The Journal of Japanese Studies 32.1 (2006) 239-244
For much of the last 50 years, social scientists have grappled with the question of why the Japanese economy performed so well from roughly 1950 through the 1980s. Economists, political scientists, and sociologists all brought different analytical tools to this question. Economists, for example, have tended to view the corporation as simply a black box, an institution that converts inputs into outputs in a measurable way, while sociologists have been much more interested in the institutional and human details of both the inner workings of the corporation and the interaction among corporations. Michael Gerlach and James Lincoln are two sociologists at the University of California, Berkeley, who have labored long in this vineyard. This new study looks at a very specific aspect of corporate behavior: the existence and meaning of networks of long-term business relationships among firms, known as keiretsu.
This volume is both an analytical expansion and an update of a previous book by Gerlach—Alliance Capital (University of California Press, 1992). While the authors spend some time dealing with vertical keiretsu (the vertical production chains linking finished product producers and their parts suppliers), the bulk of the analysis deals with the horizontal keiretsu. Their focus is mainly on the six broad, informal business groups that have been so visible in the economic landscape in the last half-century—Mitsui, Mitsubishi, Sumitomo, Sanwa, Fuyo, and DKB. While most of these groupings have prewar zaibatsu antecedents, they are not conglomerates in the usual sense of the word, since no lead firm has controlling ownership stakes in the other members of the group, but these groups have been characterized by a distinctive pattern of minority-stake cross-shareholding. Members of a group also use the group bank as their main bank (that is, the bank from which the firm has its largest single loan), and core members belong to presidents clubs that meet once or twice a month.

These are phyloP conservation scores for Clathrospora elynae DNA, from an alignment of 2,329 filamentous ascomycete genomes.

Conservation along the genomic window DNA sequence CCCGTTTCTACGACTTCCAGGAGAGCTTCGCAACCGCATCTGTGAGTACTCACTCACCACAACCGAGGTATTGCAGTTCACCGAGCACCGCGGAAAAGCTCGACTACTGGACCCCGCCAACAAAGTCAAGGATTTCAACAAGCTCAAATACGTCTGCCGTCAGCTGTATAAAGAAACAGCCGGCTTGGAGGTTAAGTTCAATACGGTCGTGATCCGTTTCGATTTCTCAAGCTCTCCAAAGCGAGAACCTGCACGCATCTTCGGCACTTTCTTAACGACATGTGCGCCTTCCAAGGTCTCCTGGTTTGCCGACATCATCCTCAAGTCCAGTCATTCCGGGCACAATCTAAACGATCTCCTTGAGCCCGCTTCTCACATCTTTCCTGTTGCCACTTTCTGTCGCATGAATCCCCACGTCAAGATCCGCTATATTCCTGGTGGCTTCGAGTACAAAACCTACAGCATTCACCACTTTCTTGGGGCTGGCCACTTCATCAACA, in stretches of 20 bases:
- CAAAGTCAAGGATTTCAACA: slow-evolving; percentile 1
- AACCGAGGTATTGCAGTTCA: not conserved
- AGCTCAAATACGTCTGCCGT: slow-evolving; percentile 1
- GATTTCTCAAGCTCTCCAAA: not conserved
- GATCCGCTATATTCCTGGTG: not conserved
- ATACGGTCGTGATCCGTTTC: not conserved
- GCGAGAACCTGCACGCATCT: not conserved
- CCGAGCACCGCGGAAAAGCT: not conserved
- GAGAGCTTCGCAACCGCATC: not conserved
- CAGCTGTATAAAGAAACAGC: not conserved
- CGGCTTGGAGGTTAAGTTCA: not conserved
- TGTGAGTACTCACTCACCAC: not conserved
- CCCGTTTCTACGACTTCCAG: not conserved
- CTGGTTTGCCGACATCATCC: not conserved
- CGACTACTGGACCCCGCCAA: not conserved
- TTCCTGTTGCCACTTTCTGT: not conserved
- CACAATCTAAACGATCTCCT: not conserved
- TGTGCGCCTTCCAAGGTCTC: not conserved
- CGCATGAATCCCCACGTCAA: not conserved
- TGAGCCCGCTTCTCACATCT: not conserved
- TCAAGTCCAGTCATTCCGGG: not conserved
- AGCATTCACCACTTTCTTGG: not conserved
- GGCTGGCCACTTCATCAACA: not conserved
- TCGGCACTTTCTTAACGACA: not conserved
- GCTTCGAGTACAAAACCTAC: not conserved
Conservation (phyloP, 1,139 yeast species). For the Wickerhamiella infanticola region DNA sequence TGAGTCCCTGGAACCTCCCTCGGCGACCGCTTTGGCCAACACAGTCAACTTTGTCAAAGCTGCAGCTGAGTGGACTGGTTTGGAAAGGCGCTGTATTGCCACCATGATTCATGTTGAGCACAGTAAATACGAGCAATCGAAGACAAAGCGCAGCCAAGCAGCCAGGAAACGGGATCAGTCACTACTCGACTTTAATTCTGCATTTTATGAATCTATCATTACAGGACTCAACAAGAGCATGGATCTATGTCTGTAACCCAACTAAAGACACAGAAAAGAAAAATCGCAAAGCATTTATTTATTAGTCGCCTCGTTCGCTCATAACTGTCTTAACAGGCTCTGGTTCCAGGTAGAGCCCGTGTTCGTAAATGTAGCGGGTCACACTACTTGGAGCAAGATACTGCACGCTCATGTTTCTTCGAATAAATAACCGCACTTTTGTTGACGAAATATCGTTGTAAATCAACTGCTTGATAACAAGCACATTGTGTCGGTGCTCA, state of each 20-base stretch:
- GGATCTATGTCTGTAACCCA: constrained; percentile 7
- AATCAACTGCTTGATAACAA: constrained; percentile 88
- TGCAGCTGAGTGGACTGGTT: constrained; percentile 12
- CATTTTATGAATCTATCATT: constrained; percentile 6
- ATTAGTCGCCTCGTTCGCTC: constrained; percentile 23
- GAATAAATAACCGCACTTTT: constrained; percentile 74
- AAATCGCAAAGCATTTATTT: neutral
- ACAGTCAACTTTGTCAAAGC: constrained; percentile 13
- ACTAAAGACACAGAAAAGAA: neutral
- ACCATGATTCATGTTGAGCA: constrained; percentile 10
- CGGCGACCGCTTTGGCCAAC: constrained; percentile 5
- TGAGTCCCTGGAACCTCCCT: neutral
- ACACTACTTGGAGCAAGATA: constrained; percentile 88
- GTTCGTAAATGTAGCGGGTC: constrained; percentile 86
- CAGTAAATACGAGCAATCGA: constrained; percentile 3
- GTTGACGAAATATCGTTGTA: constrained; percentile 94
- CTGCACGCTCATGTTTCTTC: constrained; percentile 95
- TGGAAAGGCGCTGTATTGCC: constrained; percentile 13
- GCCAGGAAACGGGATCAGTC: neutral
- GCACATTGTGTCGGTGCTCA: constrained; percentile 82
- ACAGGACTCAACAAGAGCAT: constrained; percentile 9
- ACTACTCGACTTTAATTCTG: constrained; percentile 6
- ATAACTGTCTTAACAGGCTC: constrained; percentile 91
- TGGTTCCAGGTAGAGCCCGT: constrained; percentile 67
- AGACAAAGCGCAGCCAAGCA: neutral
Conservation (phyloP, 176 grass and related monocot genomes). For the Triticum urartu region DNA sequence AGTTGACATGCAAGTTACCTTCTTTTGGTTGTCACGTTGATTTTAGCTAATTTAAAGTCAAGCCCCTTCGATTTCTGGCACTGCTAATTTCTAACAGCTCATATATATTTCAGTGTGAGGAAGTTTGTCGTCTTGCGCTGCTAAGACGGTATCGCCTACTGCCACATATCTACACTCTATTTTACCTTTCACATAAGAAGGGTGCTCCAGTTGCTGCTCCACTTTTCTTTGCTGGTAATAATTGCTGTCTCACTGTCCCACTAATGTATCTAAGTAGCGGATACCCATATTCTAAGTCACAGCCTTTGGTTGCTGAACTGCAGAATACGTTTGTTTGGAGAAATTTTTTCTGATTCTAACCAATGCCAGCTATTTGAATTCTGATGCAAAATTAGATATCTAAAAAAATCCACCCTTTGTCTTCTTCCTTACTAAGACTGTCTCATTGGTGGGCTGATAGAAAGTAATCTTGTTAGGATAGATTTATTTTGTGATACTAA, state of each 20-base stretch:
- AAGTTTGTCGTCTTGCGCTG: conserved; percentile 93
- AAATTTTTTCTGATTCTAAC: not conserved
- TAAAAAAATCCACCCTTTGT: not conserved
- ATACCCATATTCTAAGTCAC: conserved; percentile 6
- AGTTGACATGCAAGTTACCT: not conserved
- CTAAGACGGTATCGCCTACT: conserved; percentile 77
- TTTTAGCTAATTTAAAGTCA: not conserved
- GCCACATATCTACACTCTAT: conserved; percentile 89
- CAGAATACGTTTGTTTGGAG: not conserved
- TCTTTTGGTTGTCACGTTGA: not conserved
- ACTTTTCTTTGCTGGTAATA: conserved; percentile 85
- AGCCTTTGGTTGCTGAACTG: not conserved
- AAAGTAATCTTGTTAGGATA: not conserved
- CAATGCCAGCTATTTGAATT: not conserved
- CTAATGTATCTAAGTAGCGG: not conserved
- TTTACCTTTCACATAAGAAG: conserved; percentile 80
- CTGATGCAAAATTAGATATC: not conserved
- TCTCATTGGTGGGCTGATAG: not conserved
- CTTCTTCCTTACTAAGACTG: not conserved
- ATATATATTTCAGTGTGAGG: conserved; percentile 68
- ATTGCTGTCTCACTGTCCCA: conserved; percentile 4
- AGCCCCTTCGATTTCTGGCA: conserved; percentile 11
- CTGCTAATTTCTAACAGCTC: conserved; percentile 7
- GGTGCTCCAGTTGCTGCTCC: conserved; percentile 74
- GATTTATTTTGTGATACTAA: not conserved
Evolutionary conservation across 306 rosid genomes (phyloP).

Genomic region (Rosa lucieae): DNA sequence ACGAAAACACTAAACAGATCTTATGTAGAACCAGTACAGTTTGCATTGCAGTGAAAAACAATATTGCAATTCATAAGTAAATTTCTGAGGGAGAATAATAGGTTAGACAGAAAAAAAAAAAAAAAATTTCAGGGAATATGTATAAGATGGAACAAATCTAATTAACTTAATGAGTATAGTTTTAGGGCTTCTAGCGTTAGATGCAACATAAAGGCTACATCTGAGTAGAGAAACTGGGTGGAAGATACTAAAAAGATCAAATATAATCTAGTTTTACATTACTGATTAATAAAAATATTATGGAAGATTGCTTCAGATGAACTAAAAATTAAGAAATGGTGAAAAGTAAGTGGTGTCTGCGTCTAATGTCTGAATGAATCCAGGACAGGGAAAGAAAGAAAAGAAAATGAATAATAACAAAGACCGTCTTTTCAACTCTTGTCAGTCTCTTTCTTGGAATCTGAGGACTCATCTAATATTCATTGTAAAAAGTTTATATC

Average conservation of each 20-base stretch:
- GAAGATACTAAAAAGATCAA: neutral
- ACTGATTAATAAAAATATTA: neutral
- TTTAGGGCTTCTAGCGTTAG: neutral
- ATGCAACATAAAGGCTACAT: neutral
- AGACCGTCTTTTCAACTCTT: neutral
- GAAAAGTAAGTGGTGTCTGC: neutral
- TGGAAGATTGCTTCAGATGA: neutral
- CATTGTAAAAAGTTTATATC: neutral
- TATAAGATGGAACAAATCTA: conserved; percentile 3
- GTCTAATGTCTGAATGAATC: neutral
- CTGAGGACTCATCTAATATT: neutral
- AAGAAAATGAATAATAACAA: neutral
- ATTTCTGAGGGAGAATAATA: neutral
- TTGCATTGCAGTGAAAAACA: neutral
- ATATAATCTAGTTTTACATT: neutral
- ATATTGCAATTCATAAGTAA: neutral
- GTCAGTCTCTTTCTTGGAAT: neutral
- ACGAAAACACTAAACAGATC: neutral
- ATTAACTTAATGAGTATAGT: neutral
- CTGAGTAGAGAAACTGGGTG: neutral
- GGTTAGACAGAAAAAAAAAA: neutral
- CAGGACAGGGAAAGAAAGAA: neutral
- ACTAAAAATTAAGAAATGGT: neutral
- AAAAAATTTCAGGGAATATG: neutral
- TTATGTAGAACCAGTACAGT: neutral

After an introductory chapter and an initial historical chapter that provides a fairly standard review with little new information, the guts of the book come in three lengthy statistical chapters. These rely on a data set covering the 259 largest corporations, including some financial institutions and trading companies as well as manufacturing firms and others, over the period from 1968 to 1997. Chapter three establishes support for the hypothesis that keiretsu ties (both horizontal and vertical) exist but weakened in some respects over the period covered. Chapter four establishes how equity connections and dispatch of directors is connected to trading ties among firms—establishing that there is a real business impact of keiretsu ties. Chapter five asks what the implications of these ties are for corporate performance, lending support to the hypothesis that member firms gain stability at the expense of profitability. That is, firms that belong to keiretsu are less profitable on average than independent firms, but they have less variability in their profits over time, as weak firms are pulled up and leading firms constrained. None of the conclusions reached by this analysis is particularly startling, but they should be reassuring to readers who have believed that keiretsu have had real implications for corporate behavior.
The data set for these chapters is explored in many ways—including analyses over time, by industry, and by individual horizontal keiretsu. Indeed, the statistical analysis is so thorough and technical that those readers without a background in quantitative analysis will find these chapters heavy going. The one major limitation of their data set, which the authors acknowledge, is that many of their variables are binary (1 or 0). For example, company A owns stock in company B, or it does not. This means that a great deal of potential richness in the analysis is lost by not measuring the strength of various linkages. Even without that richness, though, the data seem to provide adequate support for the various hypotheses put forth by the authors.
Despite the thoroughness of the analysis, however, I find myself rather dissatisfied with this...